This is the New Plan giveaway

Today the review for John Xero’s book, This is the New Plan, went up (link here). Well, I’m excited to say that John Xero has been generous enough to offer one of our readers a free copy of the book (in e-book form)!

John wrote 33 stories for this book. (Well, 33 that he included in the book. I’m sure the original short list had quite a bit more stories.) Now, it’s your turn to get creative.

To win a copy of This is the New Plan, you will need to write a short piece of fiction. Really short–it only has to be 250 words long (or less). But! Your 250-word piece of creative genius must include the following words: zombie, evil space monkey, diving board, tipi, the Rapture, seventeen, contagion, telepathy, egg, Chevy.

To enter the contest, post your story as a comment. If you have problems posting, email your story to char(@)incaseofsurvival(.)com (but remove the brackets) and I’ll post it for you.

How will the winner be decided? Well, when I stopped editing I decided I was going to stop being the Crusher of Dreams, so I’ll leave this up to a vote. That’s right, people, YOU get to decide the winner of the contest! On voting day, go to the voting day post and leave a comment with your vote for the winning story. (The voting day post will go up on–you guessed it–voting day. Which is Thursday, August 30.) (This paragraph has the words “voting” and “vote” FAR too many times.)

The contest will run until 11:59 PM (Eastern time) on Wednesday, August 29. Voting will run from 12:00 AM to 11:59 PM (Eastern time) on Thursday, August 30. Any stories posted on Thursday will be immediately disqualified. Winner will be posted on Friday, August 31.

Got that? Good.

Now what are you waiting for? Get writing! And may the best story win!


8 thoughts on “This is the New Plan giveaway

  1. I’m an idiot, didn’t realise I could jut post it here. Here you go 🙂

    ​I came to and instantly regretted regaining consciousness, the inside of my skull feeling like it had been hit by the Rapture. A word of advice; you never find the answer to your problems at the bottom of a bottle, but seventeen of them almost gives you enlightenment.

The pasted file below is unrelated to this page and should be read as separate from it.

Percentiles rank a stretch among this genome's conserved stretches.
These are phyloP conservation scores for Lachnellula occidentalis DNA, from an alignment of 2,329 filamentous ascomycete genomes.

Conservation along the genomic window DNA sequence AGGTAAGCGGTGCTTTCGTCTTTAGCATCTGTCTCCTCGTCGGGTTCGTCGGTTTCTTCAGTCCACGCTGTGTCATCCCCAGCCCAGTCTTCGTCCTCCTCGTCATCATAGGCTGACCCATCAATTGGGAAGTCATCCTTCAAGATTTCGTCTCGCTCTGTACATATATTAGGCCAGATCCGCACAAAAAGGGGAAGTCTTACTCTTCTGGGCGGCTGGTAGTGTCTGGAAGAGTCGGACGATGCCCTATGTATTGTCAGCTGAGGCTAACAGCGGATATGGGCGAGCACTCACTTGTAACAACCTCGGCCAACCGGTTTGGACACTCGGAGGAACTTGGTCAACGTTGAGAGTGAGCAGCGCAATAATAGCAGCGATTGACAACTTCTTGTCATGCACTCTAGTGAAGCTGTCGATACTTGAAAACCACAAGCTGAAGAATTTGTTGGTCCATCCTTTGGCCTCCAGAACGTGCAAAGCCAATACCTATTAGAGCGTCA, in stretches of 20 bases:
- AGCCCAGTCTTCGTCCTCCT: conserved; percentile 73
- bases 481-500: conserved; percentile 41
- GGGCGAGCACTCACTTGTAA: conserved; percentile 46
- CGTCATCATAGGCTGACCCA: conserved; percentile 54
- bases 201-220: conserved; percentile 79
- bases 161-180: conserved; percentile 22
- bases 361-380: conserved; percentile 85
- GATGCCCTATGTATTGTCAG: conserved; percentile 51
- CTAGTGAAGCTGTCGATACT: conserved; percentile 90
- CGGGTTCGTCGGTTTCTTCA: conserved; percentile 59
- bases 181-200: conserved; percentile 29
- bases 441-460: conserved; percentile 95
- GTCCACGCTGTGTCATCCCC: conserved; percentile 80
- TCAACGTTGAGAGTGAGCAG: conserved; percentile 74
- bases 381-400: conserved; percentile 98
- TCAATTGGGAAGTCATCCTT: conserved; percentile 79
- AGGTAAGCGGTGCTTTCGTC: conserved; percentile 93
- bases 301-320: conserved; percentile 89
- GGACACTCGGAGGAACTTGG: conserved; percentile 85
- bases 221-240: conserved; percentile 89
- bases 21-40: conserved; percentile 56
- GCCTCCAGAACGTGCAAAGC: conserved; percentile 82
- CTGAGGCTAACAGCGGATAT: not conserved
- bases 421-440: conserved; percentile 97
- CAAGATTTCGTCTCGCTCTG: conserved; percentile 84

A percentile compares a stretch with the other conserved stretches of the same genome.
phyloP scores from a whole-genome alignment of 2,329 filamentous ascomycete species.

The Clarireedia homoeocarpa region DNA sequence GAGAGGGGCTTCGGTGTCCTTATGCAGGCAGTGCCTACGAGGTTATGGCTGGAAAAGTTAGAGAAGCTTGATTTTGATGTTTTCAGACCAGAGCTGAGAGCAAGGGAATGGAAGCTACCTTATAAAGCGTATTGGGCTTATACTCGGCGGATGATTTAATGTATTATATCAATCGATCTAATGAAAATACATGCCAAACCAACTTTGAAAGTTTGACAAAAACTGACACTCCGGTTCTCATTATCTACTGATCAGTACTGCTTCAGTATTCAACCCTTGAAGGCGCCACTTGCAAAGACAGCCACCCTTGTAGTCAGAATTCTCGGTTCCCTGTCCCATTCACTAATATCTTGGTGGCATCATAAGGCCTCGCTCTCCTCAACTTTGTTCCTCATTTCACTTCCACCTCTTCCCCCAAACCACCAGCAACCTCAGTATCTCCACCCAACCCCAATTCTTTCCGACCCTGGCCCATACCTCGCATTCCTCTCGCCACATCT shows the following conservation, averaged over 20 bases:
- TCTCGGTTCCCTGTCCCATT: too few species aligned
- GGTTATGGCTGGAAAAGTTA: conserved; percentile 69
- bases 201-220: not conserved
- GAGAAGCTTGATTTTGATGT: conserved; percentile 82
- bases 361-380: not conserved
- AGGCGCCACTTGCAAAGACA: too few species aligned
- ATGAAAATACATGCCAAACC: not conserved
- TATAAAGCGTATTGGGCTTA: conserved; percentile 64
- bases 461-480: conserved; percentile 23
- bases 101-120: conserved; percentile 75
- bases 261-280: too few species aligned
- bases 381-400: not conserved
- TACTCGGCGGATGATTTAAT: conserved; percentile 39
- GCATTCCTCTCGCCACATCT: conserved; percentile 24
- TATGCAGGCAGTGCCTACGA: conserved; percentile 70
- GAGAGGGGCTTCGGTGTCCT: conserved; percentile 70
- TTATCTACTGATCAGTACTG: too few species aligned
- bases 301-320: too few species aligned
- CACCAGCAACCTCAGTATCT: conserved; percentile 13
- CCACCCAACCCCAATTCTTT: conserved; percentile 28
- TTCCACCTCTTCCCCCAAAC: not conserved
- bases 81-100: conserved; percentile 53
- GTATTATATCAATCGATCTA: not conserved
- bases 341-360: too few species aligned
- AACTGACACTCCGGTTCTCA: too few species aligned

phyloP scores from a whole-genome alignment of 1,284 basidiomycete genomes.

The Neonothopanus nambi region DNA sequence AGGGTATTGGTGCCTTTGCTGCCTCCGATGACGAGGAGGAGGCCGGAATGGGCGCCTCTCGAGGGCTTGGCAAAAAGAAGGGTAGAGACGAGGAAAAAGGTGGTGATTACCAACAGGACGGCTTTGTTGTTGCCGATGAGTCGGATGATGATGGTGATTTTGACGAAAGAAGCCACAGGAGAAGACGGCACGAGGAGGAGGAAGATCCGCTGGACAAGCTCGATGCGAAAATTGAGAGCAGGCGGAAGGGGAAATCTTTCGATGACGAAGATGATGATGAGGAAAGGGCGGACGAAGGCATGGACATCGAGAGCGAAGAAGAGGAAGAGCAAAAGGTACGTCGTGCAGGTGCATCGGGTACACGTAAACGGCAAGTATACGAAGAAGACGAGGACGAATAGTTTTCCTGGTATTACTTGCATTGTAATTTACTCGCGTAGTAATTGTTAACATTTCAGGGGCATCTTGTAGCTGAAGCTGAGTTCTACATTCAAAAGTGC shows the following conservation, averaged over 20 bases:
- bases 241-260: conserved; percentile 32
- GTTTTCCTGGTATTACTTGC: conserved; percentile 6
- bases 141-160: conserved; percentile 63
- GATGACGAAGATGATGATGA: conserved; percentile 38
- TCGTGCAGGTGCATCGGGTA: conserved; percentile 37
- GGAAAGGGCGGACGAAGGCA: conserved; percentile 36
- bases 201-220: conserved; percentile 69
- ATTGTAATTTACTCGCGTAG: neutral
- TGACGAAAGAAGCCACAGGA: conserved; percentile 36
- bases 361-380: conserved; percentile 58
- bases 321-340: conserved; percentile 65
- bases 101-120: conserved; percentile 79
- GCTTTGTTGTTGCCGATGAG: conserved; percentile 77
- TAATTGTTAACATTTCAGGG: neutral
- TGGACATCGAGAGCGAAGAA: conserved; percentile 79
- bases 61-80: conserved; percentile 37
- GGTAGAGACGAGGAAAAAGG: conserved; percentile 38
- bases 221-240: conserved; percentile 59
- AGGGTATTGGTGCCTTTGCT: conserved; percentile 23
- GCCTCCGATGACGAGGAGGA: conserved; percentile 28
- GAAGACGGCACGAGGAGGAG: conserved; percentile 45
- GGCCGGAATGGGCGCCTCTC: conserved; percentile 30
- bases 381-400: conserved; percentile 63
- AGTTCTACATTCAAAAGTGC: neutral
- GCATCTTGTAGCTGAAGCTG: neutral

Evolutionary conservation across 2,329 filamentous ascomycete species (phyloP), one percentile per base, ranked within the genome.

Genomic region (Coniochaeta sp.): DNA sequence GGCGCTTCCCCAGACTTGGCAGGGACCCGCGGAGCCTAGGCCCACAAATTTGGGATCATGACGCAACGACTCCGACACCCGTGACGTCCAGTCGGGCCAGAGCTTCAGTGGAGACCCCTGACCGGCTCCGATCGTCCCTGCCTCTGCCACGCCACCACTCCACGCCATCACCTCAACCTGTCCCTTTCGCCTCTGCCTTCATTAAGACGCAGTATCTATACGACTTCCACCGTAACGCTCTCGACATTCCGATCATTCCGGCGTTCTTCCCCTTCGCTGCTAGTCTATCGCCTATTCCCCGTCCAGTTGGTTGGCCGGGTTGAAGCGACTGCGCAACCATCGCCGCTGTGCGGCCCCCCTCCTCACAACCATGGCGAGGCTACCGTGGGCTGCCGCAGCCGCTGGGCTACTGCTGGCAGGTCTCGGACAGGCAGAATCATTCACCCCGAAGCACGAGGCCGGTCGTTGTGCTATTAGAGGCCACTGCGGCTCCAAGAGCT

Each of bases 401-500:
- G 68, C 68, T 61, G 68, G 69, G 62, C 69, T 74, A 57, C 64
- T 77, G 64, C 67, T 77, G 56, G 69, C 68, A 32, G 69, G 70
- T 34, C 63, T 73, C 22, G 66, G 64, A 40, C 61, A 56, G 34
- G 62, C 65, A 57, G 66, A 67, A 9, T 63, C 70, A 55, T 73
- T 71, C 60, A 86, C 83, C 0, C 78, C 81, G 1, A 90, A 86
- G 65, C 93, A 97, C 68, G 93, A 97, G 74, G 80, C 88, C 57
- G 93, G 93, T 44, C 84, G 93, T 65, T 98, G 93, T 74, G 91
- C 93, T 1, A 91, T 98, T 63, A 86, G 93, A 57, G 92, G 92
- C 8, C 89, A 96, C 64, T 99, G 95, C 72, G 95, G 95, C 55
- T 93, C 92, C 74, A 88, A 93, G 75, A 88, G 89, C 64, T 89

I stumbled over to the entry flap of my makeshift tipi and surveyed the morning. The world was a mess. The contagion had spread quicker than anyone had anticipated, and in the early days it was all you could do not to become zombie chow. Now the whole town was a burnt out husk, and while most folk leapt off the diving board of sanity and high-tailed it out of there like a bad Chevy Chase movie, I stayed put. This is my town.

    I smelled burning flesh on the wind and the hairs on the back of my neck stood on end. Bandits still passed through the town from time to time, and it doesn’t take telepathy to know a good egg from a nasty son of a bitch who would gut you soon as look at you. The only thing worse than the dead are the living.

    I checked the clip on my 12-gauge shotgun, lovingly christened “Evil Space Monkey” and smiled. There’s nothing like a bit of casual murder to settle a hangover. This is my town.

  2. Just for fun, here’s my entry. (I’ve already read this book, so I’m not really entering. I just wanted to write a story.)

    Seventeen eggs. That was all that was left. I counted them again, hoping that somehow, the missing seventeen had shown up. How could half the eggs have disappeared? They were there this morning. If I didn’t find the missing eggs by the time the evil space monkey got back to the tipi, I’d be tossed off the Diving Board of Doom into the zombie pool. (Which would be bad. I mean, I know those guys have to eat and all, but I’d really rather not be their dinner.)